Residence’s dinner program opens door to mental-health talk – and home-cooked meals

In order to bring mental health outreach to students living in Algonquin College Residence, a weekly community dinner program was established a year and a half ago. Every Wednesday night, the Community Kitchen program invites students living in residence to come down to the back lobby and interact with their fellow peers in a dinner […]
Photo: Laura Gaylord (Mental Health Outreach Intern), Cassie Greenough (Community Kitchen Founder), and Kaitlyn Evoy (Mental Health Outreach Intern) pose in with the Community Kitchen event sign Photo credit
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In order to bring mental health outreach to students living in Algonquin College Residence, a weekly community dinner program was established a year and a half ago.

Every Wednesday night, the Community Kitchen program invites students living in residence to come down to the back lobby and interact with their fellow peers in a dinner setting. At the same time, they are also being introduced to mental health subjects which they wouldn’t usually be comfortable talking about.

“It helps a lot with some of our residents that do have some difficulties with social interaction,” said child and youth care intern, Kaitlyn Evoy, 20. “I’ve found that a lot of residents that I’ve engaged with have found similarities in the people they have met at Community Kitchen.”

Believing it would start out small, Cassie Greenough, 32, the Community Kitchen’s organizer, was surprised when over one hundred residents showed up to the inaugural dinner a year and a half ago.

Throughout the school year, the dinner event will host talks for Let’s Toke About It, Bell Let’s Talk Day and sexual health advice.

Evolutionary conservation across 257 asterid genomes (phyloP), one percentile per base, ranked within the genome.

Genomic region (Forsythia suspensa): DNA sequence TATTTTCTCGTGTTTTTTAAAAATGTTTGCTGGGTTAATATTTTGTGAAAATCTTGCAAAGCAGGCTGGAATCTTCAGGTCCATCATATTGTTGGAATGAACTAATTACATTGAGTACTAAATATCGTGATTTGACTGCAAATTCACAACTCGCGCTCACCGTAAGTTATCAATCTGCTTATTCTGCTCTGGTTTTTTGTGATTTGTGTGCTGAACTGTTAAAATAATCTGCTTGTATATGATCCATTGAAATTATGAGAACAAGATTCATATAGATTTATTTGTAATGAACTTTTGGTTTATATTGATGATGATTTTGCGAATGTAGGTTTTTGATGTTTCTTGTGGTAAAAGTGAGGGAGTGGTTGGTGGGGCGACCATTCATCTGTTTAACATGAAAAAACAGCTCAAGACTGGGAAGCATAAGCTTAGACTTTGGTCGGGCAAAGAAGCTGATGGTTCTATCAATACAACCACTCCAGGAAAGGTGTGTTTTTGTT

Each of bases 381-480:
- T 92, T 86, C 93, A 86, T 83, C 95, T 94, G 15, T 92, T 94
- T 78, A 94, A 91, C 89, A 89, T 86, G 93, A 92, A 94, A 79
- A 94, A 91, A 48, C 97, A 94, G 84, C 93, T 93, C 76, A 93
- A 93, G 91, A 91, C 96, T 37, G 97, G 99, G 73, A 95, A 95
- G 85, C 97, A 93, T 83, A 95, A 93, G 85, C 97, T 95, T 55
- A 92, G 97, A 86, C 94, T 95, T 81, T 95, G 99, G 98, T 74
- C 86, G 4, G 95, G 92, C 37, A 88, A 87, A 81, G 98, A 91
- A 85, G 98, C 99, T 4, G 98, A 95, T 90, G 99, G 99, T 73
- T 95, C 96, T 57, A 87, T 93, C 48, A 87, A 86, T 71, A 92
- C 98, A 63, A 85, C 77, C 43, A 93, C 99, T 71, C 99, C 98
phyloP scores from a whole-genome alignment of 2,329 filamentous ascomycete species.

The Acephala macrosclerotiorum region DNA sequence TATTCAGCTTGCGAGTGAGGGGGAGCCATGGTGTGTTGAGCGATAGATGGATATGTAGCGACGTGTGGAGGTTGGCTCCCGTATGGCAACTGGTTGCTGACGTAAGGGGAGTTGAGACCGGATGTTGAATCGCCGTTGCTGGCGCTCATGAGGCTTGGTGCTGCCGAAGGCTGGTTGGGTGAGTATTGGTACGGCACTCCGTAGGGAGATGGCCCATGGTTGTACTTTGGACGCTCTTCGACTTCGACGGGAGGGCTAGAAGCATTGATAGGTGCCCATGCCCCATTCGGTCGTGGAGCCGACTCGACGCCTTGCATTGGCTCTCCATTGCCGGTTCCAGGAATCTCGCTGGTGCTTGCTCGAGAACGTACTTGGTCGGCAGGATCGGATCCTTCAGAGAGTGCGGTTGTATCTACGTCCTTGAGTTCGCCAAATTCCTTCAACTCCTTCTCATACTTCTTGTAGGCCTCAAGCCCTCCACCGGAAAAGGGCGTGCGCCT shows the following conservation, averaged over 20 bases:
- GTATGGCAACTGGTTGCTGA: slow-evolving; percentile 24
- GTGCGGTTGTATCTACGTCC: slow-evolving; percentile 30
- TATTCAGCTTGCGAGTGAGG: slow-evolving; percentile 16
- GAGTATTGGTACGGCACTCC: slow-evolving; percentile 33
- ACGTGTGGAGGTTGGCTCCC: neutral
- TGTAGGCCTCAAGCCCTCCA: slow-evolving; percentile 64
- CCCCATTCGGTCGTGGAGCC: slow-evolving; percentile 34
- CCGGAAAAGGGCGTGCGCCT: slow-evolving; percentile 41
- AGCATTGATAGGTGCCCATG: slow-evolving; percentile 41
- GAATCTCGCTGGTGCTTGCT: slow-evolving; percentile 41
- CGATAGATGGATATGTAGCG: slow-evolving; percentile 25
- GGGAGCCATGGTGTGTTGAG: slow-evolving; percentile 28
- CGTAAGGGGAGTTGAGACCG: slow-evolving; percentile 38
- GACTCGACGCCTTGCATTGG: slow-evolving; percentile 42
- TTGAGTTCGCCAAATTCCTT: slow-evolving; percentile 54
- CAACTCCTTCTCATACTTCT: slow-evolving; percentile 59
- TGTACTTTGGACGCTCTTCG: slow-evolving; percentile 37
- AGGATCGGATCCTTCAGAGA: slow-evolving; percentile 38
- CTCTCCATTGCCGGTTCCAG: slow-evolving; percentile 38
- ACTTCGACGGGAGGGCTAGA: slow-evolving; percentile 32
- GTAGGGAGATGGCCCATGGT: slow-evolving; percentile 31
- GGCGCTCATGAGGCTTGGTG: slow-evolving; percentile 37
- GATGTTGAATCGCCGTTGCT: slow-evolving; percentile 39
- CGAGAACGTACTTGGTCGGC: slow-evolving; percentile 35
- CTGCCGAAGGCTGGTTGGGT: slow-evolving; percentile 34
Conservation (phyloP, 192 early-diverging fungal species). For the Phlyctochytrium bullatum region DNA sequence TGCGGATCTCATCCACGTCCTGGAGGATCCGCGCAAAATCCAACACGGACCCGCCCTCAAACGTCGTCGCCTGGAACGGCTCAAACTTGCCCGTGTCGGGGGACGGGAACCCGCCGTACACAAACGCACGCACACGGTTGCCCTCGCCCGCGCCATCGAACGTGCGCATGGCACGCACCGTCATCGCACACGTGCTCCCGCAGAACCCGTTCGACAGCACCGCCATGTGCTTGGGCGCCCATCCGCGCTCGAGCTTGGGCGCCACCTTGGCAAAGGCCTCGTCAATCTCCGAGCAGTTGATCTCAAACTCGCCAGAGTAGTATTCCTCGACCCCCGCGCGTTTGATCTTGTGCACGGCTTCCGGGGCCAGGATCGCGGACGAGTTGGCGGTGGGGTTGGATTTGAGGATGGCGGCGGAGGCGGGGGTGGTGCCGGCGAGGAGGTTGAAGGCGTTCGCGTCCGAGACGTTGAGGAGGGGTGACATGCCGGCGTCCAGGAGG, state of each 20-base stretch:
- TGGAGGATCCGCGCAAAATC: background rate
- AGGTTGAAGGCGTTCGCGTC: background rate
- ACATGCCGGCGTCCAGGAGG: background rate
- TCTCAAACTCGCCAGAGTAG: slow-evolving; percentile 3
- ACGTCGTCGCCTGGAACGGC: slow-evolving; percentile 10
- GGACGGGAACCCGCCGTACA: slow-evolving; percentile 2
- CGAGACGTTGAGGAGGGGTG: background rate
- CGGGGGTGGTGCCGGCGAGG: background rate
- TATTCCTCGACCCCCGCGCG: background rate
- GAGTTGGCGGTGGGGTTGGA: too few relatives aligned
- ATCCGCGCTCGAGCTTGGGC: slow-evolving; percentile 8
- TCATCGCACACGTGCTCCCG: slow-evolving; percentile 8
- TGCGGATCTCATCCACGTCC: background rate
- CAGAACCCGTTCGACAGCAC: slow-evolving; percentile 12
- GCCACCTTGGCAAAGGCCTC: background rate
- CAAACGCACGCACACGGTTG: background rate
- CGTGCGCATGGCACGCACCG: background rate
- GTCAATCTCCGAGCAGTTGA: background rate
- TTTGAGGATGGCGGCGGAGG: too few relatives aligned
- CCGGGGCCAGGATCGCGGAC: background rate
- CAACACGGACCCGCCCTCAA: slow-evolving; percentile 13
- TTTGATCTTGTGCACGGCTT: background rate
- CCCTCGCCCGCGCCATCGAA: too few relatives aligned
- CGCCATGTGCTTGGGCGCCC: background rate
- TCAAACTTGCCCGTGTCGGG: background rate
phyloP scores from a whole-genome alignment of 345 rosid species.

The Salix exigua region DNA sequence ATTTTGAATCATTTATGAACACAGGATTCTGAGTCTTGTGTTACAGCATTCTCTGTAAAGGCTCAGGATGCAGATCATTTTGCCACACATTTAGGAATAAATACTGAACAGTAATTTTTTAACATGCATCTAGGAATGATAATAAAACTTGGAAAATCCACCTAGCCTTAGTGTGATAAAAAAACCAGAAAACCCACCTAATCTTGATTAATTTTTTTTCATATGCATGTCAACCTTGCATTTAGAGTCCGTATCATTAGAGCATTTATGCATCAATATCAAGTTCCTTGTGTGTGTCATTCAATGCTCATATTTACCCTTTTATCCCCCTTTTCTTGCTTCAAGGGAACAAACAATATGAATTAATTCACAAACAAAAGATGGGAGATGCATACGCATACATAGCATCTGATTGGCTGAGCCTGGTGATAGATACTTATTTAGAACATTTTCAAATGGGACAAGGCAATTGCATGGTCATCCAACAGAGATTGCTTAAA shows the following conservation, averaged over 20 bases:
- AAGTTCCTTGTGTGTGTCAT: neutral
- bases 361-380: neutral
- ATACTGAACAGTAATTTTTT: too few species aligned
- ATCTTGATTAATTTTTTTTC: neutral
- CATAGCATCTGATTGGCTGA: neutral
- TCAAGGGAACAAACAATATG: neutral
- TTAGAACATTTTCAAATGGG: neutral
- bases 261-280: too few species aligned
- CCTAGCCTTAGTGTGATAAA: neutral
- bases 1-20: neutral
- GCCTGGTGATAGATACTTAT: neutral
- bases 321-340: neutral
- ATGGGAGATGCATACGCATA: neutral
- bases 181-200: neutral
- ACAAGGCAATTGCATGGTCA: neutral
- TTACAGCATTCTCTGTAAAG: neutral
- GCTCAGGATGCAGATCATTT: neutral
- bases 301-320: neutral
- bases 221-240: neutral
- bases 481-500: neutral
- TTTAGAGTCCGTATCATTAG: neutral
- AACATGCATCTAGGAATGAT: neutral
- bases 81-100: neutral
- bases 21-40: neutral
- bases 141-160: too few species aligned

“We’re giving information on harm reduction, and safe cannabis use, and cannabis storage in the residence, and we even have police officers and health promoters come in,” Greenough said about the Let’s Toke About It event.

Aside from the mental health aspect of the dinners, Wednesday nights also give residents a chance to feel a sense of belonging while they are far from home.

“I’ve had comments from students that say I don’t feel comfortable cooking in the kitchens around here,” said Laura Gaylord, 25, a social service worker intern. “I haven’t cooked a home meal in a while, so it feels like a home meal, it feels like I’m at home.”

As a student, Jade Rogers-Baptiste, 18, has noticed the inclusion she has felt since she started coming to Community Kitchen in September.

“I feel like they allow me to feel more comfortable in the school in a sense of community because I can talk to more people and it helps me make more friends and stuff like that,” said Rogers-Baptiste, a first-year animation student. “It’s awesome.”

As the Community Kitchen keeps evolving, so does the experience the interns have with working in mental health outreach.

“I feel like it forces you to get out of your shell and connect with people you might not necessarily would have had a chance to connect with,” Gaylord said.

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